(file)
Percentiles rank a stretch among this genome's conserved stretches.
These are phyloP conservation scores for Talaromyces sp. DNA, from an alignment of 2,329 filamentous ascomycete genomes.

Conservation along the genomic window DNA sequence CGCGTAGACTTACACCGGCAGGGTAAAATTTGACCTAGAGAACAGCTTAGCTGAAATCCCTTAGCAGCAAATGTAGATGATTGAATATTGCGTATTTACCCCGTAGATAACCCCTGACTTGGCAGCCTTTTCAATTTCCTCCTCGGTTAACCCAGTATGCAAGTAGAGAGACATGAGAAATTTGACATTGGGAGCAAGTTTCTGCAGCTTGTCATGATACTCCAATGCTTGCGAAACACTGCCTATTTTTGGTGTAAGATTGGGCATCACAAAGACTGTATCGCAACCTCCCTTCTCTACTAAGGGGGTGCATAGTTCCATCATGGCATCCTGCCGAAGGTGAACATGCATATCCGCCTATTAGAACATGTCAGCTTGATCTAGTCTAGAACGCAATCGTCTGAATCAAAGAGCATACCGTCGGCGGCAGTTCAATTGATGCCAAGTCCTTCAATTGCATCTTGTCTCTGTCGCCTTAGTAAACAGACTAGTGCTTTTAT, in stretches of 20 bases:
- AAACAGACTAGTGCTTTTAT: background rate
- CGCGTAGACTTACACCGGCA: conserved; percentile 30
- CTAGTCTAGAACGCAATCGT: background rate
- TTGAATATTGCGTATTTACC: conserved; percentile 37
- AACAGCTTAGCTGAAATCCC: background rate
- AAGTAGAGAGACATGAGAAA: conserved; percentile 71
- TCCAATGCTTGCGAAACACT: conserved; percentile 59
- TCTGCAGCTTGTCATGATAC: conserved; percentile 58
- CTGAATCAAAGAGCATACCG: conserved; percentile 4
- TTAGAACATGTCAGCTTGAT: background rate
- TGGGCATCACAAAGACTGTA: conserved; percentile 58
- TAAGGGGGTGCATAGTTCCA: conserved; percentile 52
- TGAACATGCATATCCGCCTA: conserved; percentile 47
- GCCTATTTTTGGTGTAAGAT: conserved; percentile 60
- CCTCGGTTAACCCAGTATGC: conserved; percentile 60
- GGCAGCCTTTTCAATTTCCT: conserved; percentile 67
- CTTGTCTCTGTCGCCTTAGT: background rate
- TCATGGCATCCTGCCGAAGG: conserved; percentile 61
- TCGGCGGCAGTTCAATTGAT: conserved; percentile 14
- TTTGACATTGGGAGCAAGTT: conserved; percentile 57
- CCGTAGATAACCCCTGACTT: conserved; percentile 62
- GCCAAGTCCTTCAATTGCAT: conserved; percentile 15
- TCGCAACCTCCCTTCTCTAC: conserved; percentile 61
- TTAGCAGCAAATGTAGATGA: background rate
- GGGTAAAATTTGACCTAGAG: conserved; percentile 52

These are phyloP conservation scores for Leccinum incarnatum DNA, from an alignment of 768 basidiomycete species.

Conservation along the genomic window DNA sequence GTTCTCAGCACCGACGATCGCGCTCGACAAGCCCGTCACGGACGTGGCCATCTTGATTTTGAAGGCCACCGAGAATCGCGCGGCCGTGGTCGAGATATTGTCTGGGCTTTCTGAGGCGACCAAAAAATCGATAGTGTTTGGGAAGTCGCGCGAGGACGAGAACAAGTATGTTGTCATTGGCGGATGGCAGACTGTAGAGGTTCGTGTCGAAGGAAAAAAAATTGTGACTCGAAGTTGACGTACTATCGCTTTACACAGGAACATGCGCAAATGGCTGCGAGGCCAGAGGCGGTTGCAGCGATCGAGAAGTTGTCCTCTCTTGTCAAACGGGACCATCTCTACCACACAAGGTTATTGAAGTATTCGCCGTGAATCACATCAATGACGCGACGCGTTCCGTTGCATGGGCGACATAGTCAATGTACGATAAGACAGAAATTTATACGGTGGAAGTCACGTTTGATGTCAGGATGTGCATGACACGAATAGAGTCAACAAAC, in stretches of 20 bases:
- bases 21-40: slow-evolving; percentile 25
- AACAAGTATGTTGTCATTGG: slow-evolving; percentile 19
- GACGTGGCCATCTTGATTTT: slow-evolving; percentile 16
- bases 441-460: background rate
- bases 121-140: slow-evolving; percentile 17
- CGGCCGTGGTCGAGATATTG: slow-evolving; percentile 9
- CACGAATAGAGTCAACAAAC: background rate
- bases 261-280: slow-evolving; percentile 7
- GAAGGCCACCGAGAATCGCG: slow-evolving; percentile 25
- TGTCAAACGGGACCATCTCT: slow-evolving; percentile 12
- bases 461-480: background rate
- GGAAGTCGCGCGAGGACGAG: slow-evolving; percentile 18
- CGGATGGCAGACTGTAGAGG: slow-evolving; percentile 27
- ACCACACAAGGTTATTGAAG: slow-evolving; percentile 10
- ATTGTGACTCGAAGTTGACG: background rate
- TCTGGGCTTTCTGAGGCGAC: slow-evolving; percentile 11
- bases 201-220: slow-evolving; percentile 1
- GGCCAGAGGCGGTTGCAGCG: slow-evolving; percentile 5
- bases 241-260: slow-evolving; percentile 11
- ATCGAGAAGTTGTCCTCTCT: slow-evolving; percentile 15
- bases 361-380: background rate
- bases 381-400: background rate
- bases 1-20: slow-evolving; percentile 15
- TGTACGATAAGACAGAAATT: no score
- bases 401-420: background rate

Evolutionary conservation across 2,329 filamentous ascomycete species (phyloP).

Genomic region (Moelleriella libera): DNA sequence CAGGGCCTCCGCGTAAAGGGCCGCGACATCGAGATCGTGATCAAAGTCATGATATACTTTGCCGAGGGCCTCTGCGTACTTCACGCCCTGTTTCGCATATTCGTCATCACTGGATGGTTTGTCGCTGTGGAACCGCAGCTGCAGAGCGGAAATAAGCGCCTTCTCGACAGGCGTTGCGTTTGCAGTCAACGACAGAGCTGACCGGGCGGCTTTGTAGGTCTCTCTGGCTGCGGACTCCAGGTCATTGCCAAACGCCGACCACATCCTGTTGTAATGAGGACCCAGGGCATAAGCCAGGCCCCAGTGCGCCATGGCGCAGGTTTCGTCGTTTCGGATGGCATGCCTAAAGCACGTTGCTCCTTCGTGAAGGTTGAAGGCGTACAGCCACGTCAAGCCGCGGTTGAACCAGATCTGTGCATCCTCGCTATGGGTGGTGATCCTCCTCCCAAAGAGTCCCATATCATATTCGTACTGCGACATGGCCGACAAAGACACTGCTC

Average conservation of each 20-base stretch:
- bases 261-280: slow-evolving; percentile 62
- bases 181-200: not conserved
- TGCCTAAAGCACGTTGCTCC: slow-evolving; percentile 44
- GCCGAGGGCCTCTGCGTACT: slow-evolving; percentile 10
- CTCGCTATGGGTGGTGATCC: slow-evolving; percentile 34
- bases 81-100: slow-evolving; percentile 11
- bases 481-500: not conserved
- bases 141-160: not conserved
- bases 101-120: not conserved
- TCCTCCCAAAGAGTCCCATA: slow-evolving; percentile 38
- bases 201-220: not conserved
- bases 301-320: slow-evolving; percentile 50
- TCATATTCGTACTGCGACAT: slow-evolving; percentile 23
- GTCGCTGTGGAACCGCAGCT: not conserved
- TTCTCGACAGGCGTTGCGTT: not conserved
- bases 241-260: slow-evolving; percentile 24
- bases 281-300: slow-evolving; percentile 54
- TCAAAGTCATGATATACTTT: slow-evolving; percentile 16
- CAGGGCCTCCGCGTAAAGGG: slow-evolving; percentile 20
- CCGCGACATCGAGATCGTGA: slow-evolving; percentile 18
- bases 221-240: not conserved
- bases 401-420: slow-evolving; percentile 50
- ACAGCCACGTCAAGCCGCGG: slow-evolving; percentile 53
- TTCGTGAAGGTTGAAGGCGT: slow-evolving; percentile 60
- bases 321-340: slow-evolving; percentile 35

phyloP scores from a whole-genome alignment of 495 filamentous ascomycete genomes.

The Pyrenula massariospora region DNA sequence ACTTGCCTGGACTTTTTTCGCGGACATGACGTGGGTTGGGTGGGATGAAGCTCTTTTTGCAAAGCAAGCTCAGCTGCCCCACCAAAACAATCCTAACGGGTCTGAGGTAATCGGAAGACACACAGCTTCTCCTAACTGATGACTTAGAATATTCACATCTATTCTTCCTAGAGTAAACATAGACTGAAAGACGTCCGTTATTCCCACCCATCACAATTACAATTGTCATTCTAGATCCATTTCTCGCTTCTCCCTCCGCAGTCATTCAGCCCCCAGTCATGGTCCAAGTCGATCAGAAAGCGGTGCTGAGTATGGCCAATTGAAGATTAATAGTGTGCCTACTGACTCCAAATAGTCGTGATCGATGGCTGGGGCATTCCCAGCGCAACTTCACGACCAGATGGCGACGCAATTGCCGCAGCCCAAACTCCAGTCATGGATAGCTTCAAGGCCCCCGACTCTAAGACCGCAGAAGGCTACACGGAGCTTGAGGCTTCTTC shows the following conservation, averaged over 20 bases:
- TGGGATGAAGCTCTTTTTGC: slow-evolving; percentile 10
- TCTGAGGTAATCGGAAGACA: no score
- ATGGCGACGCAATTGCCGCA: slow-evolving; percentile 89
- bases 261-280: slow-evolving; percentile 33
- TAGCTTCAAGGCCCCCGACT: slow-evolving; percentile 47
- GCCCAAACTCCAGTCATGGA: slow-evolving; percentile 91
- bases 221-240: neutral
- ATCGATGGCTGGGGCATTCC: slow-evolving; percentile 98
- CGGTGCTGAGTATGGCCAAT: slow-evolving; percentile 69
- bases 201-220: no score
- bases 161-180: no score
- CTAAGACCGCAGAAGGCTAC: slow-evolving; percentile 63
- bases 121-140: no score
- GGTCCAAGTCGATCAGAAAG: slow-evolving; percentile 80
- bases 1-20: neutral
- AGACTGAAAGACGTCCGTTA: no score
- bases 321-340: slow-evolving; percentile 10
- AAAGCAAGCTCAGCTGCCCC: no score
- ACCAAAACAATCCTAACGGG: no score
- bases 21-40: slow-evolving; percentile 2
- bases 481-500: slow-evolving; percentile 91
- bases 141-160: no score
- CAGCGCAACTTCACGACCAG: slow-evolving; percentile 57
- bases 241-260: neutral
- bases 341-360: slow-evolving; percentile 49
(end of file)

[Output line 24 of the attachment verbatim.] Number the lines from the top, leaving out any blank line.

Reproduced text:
- CCGTAGATAACCCCTGACTT: conserved; percentile 62